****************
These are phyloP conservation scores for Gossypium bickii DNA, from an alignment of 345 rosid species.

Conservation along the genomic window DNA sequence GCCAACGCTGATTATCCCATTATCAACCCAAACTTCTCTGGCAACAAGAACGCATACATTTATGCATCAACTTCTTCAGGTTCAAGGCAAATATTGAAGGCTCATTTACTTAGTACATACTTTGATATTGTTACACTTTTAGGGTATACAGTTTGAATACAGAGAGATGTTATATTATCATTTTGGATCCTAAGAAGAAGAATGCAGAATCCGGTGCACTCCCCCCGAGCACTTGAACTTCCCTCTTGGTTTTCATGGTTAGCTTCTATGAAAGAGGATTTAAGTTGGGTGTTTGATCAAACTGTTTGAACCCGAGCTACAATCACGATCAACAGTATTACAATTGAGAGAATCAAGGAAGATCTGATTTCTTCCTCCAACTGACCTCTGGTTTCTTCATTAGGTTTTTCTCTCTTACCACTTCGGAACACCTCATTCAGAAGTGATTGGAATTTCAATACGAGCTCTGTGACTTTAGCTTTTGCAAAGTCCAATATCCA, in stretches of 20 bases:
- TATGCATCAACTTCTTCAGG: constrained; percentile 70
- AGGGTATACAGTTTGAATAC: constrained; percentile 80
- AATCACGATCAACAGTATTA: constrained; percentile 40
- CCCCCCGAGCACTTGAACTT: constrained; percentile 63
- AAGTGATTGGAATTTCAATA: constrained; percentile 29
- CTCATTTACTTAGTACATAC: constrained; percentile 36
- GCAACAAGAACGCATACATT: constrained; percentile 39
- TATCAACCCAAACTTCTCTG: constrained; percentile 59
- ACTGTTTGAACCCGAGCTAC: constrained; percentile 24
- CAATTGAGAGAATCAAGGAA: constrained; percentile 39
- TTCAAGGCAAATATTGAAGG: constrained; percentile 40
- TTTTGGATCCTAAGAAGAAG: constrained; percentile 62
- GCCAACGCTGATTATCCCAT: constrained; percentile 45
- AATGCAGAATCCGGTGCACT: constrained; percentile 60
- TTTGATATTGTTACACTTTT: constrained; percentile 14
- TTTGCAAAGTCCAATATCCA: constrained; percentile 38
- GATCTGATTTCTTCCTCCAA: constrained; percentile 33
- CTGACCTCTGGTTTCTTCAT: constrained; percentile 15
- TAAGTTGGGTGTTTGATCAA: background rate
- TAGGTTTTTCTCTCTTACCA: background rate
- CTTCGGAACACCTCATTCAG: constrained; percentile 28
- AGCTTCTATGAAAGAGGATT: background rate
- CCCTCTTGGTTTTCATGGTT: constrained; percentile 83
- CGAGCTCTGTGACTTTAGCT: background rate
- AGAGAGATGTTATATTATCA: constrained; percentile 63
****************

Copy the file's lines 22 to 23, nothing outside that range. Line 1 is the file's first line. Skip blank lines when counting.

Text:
- TAGGTTTTTCTCTCTTACCA: background rate
- CTTCGGAACACCTCATTCAG: constrained; percentile 28